13. Those verses say nothing about chaplains; or traditional Christian ministers, for that matter.

  14. You miss my point BWF. If false religions are being promoted as truth, how are people going to go to Heaven?

  15. What you consider to be “false religions”, their practitioners believe to be true. Some of them may even consider you to be one who is promoting a false religion.

    I’m not saying that they’re right, but people who are part of religions other than Christianity exist in this world, and you wishing otherwise doesn’t change that.

  16. Except the only way to Heaven, is Jesus, as was pointed out to you above.

  17. There are still no atheist chaplains, and it is christians who oppose them.

  18. What is more important is what chaplains say about those verses. That will tell you all you need to know about those chaplains.

  19. “And the days are over when the U.S. military acknowledged only three major religious groups within its ranks. As of April, the Department of Defense officially recognized at least 221 religions, including Islam, Buddhism, Hinduism, Unitarianism, paganism, atheism, humanism and agnosticism, as well as Wicca, druidism and many more.”

    There’s a really good reason why the US military didn’t recognize other chaplains besides Catholics, Jews and Protestants. Until about 25-30 years ago, few people served in our military who didn’t adhere to one of those three major religions. Now the US military has “at least 221 religions” to include in it’s effort to address the spiritual needs of those serving in the military.

    I wonder, does that number includes athiests? Recently they’ve begun clamoring for their own chaplains! At least that says they recognize having some spiritual needs!

  20. A chaplain by definition and historical precedence is a representative of a spiritual entity. Therefore, an atheist chaplain would be a misnomer.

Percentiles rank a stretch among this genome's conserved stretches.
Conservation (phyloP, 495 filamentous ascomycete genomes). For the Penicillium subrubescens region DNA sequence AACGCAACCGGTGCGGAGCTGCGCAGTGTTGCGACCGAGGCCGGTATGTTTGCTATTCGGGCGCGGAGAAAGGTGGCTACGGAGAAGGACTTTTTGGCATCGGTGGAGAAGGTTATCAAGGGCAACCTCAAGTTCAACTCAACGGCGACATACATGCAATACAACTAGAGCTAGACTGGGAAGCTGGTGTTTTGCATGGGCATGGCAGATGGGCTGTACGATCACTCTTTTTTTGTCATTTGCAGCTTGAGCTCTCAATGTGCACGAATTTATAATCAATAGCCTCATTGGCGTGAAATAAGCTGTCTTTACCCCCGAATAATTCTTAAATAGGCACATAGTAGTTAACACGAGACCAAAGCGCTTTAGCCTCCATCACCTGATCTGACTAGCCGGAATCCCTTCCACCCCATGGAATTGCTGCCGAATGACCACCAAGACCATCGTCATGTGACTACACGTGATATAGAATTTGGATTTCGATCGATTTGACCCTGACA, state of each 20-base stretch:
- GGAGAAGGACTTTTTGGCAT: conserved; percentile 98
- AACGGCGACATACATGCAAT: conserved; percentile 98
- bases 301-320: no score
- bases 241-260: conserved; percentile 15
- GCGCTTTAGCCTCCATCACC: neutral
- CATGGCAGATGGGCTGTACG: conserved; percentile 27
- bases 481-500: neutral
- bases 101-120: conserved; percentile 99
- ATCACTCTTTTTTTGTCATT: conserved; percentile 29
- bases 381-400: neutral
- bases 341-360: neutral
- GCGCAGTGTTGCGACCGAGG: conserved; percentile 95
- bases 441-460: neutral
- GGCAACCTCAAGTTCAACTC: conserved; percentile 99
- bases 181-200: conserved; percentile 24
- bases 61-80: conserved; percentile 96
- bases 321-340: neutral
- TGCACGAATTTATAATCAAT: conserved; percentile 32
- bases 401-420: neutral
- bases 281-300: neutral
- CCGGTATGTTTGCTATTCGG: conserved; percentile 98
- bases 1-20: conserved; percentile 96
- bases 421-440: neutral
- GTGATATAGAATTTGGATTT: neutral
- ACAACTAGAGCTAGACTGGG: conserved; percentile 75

However, there does need to be humanist and atheist counselors that can perform the same functions. It is my understanding that these do exist. But, I’ve never had direct conversations about this so I could be wrong. I have also had several servicemen tell me that the chaplains they interacted with were very respectful of those with different beliefs. E.g., a friend who was a Pentecostal believer developed a close relationship with a Jewish chaplain. They were very willing to cross lines to help because that is their calling. To show God’s love.

  21. Universities manage to have humanist chaplains. Hospitals manage to have humanist chaplains.

    There are no military atheist chaplains by any name. Not one. 22% of the military is denied access to ethical counselors who share their world view because religious people block the appointment of qualified humanist chaplains.

    This is usually accompanied by self righteous blather to the effect “if you don’t believe in supernatural beings like I do, you are clearly devoid of all morals or ethics, thus are not entitled to stigma free moral counseling. Nya nya nuh nya nya”

    Imagine not believing in supernatural deities, and trying to get ethical counseling from a Sandi Lukins or DirtyHarry#1 clone, who believes everyone must believe in their deity and disrespects every other view as “false teaching” and “selling out” and who says things like “How are these people going to get blessed and end up in Heaven without Him? Very sad.”

  22. You are free to believe this. The rest of us are free to consign your myths to the same bucket as Zeus, Odin and Thor.

  23. You have no evidence to declare your myths to be true. You believe. Fine. But that gives you no right to dictate the beliefs of any other human.

  24. You are incorrect. We do have enough evidence to make a decision based on faith.
    So what amount of evidence would you need to believe on Christ?

  25. The word chaplain means “minister of a chapel” and once referred only to Christian ministers. But just as we have accepted the existence of non-Christian “chaplains,” there can, etymologically at least, be non-theistic ones as well.